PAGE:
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Colonial Anvil ID

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Hello all,

I found what I believe to be a colonial anvil at an antique store in Canton, CT (the precise weight is unknown but I would guess 85 pounds or so). It was selling for 100 dollars. Considering its condition would this be worth buying? There appears to be two cracks, one running down the side that is less then a centimeter deep, and a larger crack on the top surface. I am not an expert on Anvil restoration but I know it is possible to repair cracks in some cases. Is this crack to severe to weld or can it be used regardless of the crack? Any idea on the time period of the anvil or any other useful bits of information regarding these styles of anvils. Currently I have a 180 pound Peter Wright so I do not need another anvil but considering the history of this particular piece maybe its worth buying.







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That crack looks too severe to weld, in my opinion. It is likely wrought iron there, so unless you know how to weld wrought I would not use it. 

If you want to preserve it for the historical value, then by all means! It certainly is beautiful.

Also, Welcome to IFI! 

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Still a lot of usable face over the sweet spot; but it does look like the forge weld for the horn area is failing and if so, the crack goes deep and would be very hard to do a full penetration weld.

If someone was starting out with nothing that would be a good anvil to buy inexpensively and use.  If the horn falls off the anvil is still usable and the horn can be made into a stand alone tool. I've seen another anvil with the same issue where it had a ring around the horn with two bars going back to under the heel with the ends threaded and a cross bar under the heel screwed down tight to hold it together.

Since you already have a good anvil I'd leave that one to someone who needs it.

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That may be a good candidate for the yearly anvil repair workshop at Morrel Metalsmiths this winter.  

Welcome to IFI Marcus, it’s good to see another neighbor here.  Do you attend the CT Blacksmith Guild events?

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If my 'next',  (succeeding),  question is Lame or even stupid, apologies are in order.

The question is:   have you done a ball bearing test on all of the surface of the anvil?

That will help you to make a determination whether to purchase the anvil or not.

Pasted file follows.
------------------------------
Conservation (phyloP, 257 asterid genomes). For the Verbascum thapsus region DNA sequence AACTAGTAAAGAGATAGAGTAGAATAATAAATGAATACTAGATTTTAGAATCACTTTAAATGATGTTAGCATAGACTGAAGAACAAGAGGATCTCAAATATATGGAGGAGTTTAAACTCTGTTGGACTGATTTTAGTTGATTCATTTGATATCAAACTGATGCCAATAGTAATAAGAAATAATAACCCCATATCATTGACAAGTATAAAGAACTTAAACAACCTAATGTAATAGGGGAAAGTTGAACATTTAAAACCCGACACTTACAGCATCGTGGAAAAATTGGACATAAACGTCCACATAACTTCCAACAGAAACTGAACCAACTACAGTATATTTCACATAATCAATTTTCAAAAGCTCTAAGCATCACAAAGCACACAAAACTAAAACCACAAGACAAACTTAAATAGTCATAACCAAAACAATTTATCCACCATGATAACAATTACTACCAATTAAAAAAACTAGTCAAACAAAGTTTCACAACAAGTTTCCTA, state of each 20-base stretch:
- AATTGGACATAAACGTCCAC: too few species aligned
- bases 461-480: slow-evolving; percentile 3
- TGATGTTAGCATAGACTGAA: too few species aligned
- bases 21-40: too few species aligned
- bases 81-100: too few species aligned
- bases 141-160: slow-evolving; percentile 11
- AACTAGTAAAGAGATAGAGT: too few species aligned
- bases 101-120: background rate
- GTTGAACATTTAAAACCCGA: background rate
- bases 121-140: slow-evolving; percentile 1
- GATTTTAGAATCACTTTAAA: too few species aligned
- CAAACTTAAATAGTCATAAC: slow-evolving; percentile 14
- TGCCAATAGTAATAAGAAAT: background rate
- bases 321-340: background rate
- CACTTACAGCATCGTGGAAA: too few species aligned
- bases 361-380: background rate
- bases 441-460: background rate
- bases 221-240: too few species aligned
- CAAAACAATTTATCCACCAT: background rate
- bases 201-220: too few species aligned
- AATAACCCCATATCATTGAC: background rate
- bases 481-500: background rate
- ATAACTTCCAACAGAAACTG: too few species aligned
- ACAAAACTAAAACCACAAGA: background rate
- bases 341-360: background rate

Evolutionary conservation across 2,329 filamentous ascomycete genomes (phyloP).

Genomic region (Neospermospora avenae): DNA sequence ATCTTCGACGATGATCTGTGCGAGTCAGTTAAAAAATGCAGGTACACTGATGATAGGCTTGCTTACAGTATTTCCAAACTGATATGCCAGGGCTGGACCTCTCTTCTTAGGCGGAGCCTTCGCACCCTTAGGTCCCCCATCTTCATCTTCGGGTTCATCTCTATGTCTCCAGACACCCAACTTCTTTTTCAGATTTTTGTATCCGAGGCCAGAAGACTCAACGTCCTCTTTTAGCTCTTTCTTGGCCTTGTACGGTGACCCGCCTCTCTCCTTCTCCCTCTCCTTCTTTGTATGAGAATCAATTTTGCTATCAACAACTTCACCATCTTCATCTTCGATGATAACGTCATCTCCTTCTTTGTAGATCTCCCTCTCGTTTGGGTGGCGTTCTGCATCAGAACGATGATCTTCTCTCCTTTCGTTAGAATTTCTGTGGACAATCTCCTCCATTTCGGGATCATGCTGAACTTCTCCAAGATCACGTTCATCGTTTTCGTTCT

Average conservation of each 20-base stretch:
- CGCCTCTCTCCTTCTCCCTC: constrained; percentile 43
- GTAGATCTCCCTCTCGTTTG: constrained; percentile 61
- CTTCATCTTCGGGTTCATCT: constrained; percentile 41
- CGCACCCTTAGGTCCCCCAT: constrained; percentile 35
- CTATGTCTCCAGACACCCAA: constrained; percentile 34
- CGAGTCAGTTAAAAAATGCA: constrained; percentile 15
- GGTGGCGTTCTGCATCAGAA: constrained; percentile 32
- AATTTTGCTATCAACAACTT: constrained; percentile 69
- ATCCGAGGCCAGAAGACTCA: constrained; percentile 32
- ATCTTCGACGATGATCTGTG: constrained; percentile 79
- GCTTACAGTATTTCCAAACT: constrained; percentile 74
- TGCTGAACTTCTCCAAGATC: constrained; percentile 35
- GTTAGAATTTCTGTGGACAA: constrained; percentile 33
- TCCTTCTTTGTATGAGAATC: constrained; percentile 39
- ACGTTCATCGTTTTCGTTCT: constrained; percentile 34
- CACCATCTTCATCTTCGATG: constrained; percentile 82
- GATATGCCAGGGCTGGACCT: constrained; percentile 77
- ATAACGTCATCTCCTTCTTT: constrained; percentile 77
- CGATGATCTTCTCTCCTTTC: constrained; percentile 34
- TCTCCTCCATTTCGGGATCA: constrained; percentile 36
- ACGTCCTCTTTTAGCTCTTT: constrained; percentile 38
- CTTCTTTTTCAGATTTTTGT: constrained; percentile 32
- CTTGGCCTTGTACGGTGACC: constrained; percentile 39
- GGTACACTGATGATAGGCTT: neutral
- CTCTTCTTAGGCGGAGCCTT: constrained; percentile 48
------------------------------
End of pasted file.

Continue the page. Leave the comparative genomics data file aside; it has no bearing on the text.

If the rebound is satisfactory, then it may well be worthwhile to buy it and have the gang repair it at Dr. Lou's mentioned group at the Morrel metalsmiths repair workshop.

Dr. Lou, do they practice Mr. Gunther's repair process?

Just sayyin,


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The Gunter process was not designed for all the way through cracks, but rather face work.  Most anvil repair clinics I know of wouldn't handle an all the way through issue either even though they did work with MASSIVE face issues---like building back the entire face after someone milled most of the original one off to get sharp edges! (Which are a bad thing in smithing!!! If you need a sharp edge make a hardy tool with it!)

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The anvil definitely has seen better days, I can't imagine the difficulty it would take to restore it closer to its original beauty. I am not part of the Connecticut Blacksmith Guild but I have considered joining and attending events. I am relatively new to smithing (about a year or so of hammering) and I have always heard about the importance of attending events and classes, maybe its time to finally do that and learn from a blacksmith face to face. 

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Consider yourself invited to hang with me any time.  There are people near you who enjoy working with others.  I have learned so much more since joining them.


Concerning the anvil repair clinic at Morrel’s:  they have been saving 7nsavable anvils for a number of years.  I don’t know if this one is in their range but I bet Judson would know.  Leigh Morrel, the current president of ABANA, knows a thing or two and has been hosting this clinic for a while.  I have seen a few anvils saved there and they were well done.


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